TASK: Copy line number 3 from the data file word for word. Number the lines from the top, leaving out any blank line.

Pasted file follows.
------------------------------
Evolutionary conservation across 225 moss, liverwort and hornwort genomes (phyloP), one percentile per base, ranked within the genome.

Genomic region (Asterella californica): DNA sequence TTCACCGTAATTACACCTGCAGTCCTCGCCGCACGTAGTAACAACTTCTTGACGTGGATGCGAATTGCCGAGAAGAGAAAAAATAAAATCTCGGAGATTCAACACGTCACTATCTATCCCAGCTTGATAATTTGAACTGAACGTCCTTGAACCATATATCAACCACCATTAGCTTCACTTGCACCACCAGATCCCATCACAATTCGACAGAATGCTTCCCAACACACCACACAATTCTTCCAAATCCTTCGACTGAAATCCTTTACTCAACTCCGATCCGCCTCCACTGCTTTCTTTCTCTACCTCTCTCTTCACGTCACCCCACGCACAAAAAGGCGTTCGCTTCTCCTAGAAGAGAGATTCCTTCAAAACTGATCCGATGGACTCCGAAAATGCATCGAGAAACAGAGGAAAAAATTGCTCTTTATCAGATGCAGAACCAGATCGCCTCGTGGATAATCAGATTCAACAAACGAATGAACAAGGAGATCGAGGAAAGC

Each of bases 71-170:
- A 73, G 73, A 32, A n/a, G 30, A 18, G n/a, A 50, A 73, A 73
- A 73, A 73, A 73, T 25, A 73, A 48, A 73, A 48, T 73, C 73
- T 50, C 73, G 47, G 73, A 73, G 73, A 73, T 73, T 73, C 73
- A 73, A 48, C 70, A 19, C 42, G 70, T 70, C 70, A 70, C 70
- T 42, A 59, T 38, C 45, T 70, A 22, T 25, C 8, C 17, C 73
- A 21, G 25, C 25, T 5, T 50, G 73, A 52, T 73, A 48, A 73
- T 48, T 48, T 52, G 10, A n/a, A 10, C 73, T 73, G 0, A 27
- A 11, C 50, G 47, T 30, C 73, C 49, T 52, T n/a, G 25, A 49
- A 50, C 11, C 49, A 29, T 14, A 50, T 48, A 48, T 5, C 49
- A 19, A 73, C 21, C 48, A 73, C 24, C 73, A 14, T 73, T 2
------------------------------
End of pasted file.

Each of bases 71-170: